Isaac followed his brother into the living room as Natasha carried a cake lit by candles out of the kitchen. She set the cake, which was shaped like Victory City, on a table and the crowd started singing “Happy Birthday.”
After blowing out all thirty-five candles and cutting the cake, Ivan slipped back into politician mode as he mingled with the guests again. Isaac spent the rest of the party playing with the kids until it was time for Natasha to put them to bed, at which point he decided to make his exit.
“You sure you have to go?” she asked.
“Yeah,” Isaac replied. “This… isn’t really my crowd.”
“Fair enough,” she said. “Well, take care. And don’t be a stranger.”
“Bye,” he said.
She kissed him on the cheek and opened the door for him. He glanced back into the living room and waved at his brother before stepping outside into the cool night air.
Isaac picked up a couple shifts during the week at a refrigerated warehouse, filling in for a sick worker. The pay was terrible, but it was better than nothing.
On Friday evening, he got a call from Todd Harkin, manager of the ice rink down the street from Isaac’s apartment. Their Zamboni was on the fritz again, so Isaac stopped by to smooth out of the ice for them.
“You’re good to go,” Isaac said, popping into Todd’s office after he finished.
“Thanks, Isaac,” Todd said, rising from his chair. “I really appreciate this. You’re a lifesaver.”
Todd reached into his wallet and pulled out a pair of twenties.
“Oh, don’t worry about that,” Isaac said.
“Son, when you do a job for me, you get paid,” Todd said. “I’d give you more if I could, but we’re stretched pretty thin as is.”
Isaac pocketed the cash.
“Thanks,” he said. “Do you mind if I hit the ice for a bit?”
“Knock yourself out,” Todd replied.
Isaac nodded and turned to leave. On his way out, he bumped into a young black woman with long, curly hair. He apologized and glanced back as she stepped into the office. She looked incredibly familiar but he couldn’t quite place it.
The rink was empty at this time of night. Isaac grabbed a pair of skates and a hockey stick, and stepped out onto the ice.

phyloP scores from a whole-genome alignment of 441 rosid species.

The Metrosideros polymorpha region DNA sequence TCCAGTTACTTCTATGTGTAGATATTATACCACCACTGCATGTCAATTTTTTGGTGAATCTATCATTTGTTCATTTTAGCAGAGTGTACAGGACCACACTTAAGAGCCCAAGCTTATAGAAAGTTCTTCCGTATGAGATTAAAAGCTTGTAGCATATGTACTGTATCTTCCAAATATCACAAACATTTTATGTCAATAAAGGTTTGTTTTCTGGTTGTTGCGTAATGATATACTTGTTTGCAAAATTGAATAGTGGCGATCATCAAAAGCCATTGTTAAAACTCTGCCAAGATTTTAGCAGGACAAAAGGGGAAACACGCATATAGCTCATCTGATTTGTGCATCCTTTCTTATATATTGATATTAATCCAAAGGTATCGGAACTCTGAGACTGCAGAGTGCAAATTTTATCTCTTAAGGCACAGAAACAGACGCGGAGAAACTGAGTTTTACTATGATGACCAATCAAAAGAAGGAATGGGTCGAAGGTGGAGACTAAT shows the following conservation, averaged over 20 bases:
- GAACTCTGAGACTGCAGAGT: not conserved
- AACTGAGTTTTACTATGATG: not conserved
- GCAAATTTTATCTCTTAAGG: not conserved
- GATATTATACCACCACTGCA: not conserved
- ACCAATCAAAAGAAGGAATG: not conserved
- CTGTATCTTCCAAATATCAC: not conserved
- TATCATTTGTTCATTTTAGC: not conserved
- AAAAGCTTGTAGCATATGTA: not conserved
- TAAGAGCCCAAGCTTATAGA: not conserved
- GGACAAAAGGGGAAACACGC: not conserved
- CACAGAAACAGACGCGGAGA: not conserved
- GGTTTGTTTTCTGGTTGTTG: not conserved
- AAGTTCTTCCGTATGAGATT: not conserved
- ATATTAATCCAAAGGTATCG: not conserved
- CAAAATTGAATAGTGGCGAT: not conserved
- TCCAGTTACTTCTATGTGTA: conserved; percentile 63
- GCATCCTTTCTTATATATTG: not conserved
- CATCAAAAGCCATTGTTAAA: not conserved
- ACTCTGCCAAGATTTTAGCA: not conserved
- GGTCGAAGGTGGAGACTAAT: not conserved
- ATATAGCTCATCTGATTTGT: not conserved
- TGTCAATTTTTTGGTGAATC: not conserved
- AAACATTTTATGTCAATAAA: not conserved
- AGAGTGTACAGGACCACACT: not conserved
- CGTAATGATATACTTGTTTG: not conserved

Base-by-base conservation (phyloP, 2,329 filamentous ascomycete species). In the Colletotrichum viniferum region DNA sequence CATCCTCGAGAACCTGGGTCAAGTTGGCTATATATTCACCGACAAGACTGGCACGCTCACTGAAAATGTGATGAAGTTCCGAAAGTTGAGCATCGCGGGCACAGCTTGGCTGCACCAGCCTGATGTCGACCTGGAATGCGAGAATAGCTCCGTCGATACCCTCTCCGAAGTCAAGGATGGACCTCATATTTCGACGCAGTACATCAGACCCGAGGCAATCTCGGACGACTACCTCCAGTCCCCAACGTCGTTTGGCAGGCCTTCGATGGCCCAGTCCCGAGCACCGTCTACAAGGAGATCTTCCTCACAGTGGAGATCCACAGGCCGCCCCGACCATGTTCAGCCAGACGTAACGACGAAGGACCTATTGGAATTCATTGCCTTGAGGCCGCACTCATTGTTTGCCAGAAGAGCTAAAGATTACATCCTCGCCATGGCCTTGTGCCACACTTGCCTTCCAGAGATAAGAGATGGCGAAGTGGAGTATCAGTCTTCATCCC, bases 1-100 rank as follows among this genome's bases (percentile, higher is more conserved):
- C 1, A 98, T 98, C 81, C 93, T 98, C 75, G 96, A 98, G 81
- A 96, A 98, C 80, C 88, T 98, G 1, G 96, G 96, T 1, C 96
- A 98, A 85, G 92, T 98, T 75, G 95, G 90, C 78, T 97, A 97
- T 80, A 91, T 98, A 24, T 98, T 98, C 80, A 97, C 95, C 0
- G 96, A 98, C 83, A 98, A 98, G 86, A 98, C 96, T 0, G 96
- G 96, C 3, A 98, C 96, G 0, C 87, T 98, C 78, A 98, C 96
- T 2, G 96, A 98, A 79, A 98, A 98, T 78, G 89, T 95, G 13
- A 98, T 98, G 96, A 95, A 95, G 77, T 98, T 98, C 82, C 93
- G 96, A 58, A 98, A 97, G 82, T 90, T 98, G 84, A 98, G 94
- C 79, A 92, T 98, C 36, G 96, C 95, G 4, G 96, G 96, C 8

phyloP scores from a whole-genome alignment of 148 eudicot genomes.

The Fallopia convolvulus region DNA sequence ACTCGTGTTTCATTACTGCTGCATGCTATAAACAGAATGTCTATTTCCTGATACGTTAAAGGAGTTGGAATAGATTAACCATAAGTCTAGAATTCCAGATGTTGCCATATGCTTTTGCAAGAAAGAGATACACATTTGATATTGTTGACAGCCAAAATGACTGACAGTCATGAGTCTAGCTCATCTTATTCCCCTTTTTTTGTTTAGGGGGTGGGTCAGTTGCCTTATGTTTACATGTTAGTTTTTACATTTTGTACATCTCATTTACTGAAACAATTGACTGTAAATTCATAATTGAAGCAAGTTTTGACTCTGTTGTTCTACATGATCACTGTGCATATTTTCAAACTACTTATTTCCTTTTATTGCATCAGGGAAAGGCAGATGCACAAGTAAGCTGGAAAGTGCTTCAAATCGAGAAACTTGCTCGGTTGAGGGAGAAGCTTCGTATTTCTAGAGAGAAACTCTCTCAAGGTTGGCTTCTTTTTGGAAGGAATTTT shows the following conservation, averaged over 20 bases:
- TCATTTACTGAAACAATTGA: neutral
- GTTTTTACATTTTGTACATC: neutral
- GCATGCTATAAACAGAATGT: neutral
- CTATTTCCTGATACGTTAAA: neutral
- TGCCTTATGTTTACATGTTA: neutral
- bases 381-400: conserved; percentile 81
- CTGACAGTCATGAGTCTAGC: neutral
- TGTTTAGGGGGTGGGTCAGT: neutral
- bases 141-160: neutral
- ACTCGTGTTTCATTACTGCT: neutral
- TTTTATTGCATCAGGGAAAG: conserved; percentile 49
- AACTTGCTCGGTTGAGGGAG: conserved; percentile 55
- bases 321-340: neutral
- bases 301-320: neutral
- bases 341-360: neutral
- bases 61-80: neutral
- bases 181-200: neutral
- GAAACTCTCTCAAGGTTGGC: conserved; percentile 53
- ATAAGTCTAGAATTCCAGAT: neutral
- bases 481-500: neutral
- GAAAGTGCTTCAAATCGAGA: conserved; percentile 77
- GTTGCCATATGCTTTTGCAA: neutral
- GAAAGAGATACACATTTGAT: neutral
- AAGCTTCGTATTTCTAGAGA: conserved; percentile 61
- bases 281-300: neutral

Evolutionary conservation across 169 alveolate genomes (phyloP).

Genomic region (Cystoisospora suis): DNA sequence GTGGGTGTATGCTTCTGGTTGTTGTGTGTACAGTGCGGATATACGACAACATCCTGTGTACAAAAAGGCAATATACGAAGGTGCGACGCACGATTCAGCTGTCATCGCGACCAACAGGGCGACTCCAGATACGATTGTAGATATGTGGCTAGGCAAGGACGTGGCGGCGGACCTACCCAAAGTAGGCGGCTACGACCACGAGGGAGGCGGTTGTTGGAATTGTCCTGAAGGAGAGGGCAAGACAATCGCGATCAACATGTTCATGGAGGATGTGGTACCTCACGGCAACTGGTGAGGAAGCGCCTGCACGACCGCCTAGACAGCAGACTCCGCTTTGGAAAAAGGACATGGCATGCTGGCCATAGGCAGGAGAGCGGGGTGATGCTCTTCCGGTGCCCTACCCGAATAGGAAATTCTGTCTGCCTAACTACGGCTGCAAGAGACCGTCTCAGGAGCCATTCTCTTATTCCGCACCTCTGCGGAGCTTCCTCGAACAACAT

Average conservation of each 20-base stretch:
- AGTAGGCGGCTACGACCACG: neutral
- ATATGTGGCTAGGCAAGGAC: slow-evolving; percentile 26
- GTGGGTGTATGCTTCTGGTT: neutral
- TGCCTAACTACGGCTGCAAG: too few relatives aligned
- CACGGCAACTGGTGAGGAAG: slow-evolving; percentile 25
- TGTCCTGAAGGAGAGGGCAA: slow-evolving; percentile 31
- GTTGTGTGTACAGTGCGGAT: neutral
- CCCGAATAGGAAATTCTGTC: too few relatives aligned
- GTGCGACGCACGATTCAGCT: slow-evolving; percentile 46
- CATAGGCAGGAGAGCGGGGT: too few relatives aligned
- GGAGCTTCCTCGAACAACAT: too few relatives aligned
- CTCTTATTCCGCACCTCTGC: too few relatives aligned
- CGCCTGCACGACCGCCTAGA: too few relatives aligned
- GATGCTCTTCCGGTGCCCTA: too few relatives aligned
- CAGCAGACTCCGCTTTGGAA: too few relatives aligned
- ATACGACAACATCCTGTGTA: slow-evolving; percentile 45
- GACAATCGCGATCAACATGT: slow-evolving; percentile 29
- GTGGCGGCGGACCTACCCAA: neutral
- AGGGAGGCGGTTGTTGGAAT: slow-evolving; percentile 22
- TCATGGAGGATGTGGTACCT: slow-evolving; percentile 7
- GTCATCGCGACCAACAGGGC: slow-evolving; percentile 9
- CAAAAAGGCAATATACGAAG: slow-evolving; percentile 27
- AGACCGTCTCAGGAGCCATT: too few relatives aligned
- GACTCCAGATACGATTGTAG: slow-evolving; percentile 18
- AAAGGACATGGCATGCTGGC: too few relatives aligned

He found a puck and dribbled it from one end of the rink to the other and back again, picking up speed with each lap. He closed his eyes and extended his senses into the ice beneath his feet.
He skidded to a halt at one end of the rink and slapped the puck as hard as he could. He opened his eyes and watched the disc of black rubber fly across the ice and smack against the opposing net. He crossed the rink and retrieved the puck.
“Not bad,” a woman’s voice said behind him.
He glanced back as the woman from earlier skated toward him carrying a hockey stick. She almost seemed to float, moving gracefully across the ice.
“Thanks,” he said, smiling.
She tapped her stick on the ice, and he passed the puck to her. She skated to the centre line and passed it back.
“Have I seen you somewhere?” he asked, skating toward her.
“Maybe,” she replied, shrugging coyly.
“You’re not a regular here, are you?” he said.
“Nope,” she said. “Never been to this rink before tonight.”
She stole the puck and skated farther down the rink. She spun in front of the net and passed back.
“Wait a minute,” he said. “You played for Victory City University. The women’s hockey team. You’re Katrina Garber.”
“Guilty,” she said.
“I can’t believe I didn’t recognize you,” he said. “I watched you in the playoffs. That save you pulled in the third period of the finals was incredible.”
He fired the puck at the net and she stopped it with the blade of her stick.
“It was one of my finer moments,” she said, passing the puck back again.
“So what brings you here, of all places?” he asked.
“A job,” she replied. “You’re looking at the rink’s new skating instructor.”
“Isn’t that a bit of a step down for you?” Isaac asked. “I thought you’d be heading straight for the pros.”
“Oh, I will be eventually,” she said, “but I’ve been at this for years. I need some time off to decompress before I take things to the next level.”
“Fair enough,” he said, dribbling the puck around her.
“What about you?” she asked. “Those moves you were showing off earlier were at least college-level. Who’d you play for?”
“Nobody, actually,” he replied, firing again. “I wasn’t allowed.”
“Why not?” she asked, blocking his shot.
“Well, basically… I’m too good,” he replied.
She arched an eyebrow and said, “That doesn’t make any sense.”
“I know,” he said, “but it’s true.”
“Okay then,” she said, passing the puck back to him. “Prove it.”
He chuckled. “You sure?”
“Hell yeah,” she replied, getting into position in front of the net. “Show me what you’ve got.”
“If you insist,” he said, skating to the centre line.
He closed his eyes and connected with the ice again. Rearing back, he fired the puck toward her. He felt her moving to intercept, so he warped the ice ever so slightly, guiding the puck around her stick and into the net.
“No way,” she said. “Do that again.”
She returned the puck and he fired a second time. She tried to compensate for the curve, but he steered the puck in the other direction.
“The hell?” she muttered. “Okay, spill it: how’d you do that?”
He grinned and leaned on his stick.
“I cheated,” he said.
She crossed her arms and said, “Now you’re just making fun of me.”